Not saying that most people's musculature and strength won't suffer if they don't eay multiple meals per day. I may have below average athletic potential, but I also have far below average caloric maintenance needs. Everyone is different. My goals fit my nature; I want to keep getting stronger, but not at the cost of adding 50 lbs to my frame. I'd rather be able to deadlift 550 at 160 than 600 at 210. That extra 25% increase in body mass (assuming I could even put it on) wouldn't be worth the 10% increase in strength.


When I miss on the snatch, I've always held on and bounced the bar off my thighs and onto the floor. I've managed to do this even when I've missed after going into the full squat. I can't snatch more than bodyweight, so guiding the loaded bar onto my thighs/knees in the squat position hasn't been a problem.

What's embarassing was when I missed on new limits for the clean&jerk twice in a row because a fitness dude was standing four feet from me and staring. He'd interrupted my set because he wanted to know how long he'd have to wait to get to the squat rack so he could place his mat there to do crunches and floor pullups off the racked bar!! I went over backwards twice in the squat position and the bar landed on top of me. That had never happened before and I attributed it entirely to being unable to concentrate with that weiner so close to me and watching and waiting. Lucky thing I'm a shallow-chested mofo and can fit in the space between the barbell and the floor when the 45's are on. I got really determined and did a wave and told fitness guy he'd have to wait. I got back up to those limit weights and mastered them.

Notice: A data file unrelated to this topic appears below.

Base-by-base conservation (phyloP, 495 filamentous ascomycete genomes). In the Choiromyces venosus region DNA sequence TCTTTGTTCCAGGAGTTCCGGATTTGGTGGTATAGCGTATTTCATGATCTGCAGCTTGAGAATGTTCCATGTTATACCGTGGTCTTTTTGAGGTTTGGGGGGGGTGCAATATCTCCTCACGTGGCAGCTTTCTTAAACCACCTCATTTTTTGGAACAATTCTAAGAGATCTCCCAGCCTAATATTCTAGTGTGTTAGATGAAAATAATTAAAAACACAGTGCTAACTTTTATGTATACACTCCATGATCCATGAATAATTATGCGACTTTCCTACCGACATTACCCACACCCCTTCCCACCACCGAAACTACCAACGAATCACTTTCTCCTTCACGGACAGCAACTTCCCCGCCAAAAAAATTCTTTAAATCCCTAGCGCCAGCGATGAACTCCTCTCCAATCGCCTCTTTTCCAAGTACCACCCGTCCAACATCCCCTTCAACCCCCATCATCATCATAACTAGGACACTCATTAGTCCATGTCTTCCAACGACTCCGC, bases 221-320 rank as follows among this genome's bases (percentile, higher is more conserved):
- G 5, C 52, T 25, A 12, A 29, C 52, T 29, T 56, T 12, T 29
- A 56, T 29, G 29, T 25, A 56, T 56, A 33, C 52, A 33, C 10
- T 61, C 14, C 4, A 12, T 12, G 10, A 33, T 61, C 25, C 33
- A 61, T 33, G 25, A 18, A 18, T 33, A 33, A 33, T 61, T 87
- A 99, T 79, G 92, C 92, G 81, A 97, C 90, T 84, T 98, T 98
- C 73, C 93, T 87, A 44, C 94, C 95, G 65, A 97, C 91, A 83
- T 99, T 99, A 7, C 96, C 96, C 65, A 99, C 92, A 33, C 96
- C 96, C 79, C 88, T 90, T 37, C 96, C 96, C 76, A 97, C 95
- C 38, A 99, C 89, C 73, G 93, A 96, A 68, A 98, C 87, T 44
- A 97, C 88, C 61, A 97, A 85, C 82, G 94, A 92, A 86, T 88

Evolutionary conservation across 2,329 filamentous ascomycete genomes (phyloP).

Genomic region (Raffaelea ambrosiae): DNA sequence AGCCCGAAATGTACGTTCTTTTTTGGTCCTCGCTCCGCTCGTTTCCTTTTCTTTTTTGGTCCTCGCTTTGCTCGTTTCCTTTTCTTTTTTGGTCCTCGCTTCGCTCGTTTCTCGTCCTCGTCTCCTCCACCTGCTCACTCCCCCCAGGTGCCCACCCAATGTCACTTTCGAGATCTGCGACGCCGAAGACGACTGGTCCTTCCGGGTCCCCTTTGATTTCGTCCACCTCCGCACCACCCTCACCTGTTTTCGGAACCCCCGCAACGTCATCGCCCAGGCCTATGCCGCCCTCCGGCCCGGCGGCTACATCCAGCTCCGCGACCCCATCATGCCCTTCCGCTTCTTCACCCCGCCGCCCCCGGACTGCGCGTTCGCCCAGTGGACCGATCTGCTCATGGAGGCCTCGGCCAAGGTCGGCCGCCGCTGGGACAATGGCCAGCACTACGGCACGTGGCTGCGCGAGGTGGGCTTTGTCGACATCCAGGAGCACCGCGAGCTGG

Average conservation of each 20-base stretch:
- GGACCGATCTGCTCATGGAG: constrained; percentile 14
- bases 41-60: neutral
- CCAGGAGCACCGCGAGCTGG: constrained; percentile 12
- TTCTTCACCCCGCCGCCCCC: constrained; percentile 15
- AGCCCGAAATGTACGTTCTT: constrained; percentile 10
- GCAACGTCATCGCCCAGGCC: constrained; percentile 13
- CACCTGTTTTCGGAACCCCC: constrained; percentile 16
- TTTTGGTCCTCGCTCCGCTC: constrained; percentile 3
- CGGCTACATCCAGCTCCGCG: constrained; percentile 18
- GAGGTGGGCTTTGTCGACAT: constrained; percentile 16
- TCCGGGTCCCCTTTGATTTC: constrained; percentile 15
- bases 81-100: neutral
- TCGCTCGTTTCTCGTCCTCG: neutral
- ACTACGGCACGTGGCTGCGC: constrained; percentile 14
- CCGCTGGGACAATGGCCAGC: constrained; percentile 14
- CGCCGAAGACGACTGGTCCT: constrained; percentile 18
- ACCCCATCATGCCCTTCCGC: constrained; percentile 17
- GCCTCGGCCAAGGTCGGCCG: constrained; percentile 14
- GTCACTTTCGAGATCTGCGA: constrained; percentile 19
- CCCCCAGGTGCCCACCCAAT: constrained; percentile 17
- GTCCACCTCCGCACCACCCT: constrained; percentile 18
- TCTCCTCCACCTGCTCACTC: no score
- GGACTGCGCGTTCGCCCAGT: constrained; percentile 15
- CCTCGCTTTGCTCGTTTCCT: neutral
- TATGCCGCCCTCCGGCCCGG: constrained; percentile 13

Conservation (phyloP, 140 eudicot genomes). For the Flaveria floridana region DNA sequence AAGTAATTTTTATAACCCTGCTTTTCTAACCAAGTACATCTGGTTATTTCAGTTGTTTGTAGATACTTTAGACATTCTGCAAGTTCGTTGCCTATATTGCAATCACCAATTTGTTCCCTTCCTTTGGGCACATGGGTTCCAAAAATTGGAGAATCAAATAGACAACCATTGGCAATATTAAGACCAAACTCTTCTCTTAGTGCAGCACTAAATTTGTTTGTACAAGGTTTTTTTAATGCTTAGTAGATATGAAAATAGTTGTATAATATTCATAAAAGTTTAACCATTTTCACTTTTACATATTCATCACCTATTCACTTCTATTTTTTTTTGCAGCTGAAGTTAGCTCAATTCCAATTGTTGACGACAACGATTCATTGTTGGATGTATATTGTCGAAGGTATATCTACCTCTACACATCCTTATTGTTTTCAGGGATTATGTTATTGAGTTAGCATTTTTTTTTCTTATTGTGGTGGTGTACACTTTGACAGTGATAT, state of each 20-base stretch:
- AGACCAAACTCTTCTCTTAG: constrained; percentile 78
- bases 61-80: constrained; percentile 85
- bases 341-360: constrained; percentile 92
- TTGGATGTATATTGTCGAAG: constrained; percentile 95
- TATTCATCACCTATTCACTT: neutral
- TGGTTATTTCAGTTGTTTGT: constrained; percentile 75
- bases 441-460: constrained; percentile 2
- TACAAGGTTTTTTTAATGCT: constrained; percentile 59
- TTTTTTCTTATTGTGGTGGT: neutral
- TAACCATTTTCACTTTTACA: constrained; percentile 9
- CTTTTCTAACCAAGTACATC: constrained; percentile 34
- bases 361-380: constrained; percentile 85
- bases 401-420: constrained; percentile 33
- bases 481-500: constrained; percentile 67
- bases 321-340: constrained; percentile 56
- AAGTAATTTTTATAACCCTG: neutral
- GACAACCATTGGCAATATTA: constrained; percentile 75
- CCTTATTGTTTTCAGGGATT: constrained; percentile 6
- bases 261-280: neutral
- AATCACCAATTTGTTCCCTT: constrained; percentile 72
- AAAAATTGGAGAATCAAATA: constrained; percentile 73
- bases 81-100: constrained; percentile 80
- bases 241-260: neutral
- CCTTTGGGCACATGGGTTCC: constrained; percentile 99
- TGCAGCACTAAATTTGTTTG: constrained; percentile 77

But believe me, if there were bumper plates, I'd use them. This is the City of New York. All the gyms here cater to chrome and fern metrosexuals. I'm lucky to have a gym with a squat rack and enough safe space to O-lift.


Like the overly tanned guys who have to carry one gallon jugs of water throughout their workout. It must add to the GPP or some such.


Sorry to resurrect this thread, but the other day after a set of heavy weighted chins, some older dude started chatting me up about the movement. I had just done 112.5 for a rep and I explained that my dream was to chin with at least bodyweight strapped to me. He then said "What do you weigh, about 180?" I didn't know whether to be flattered or insulted. "No, 150, maybe 153" was my reply.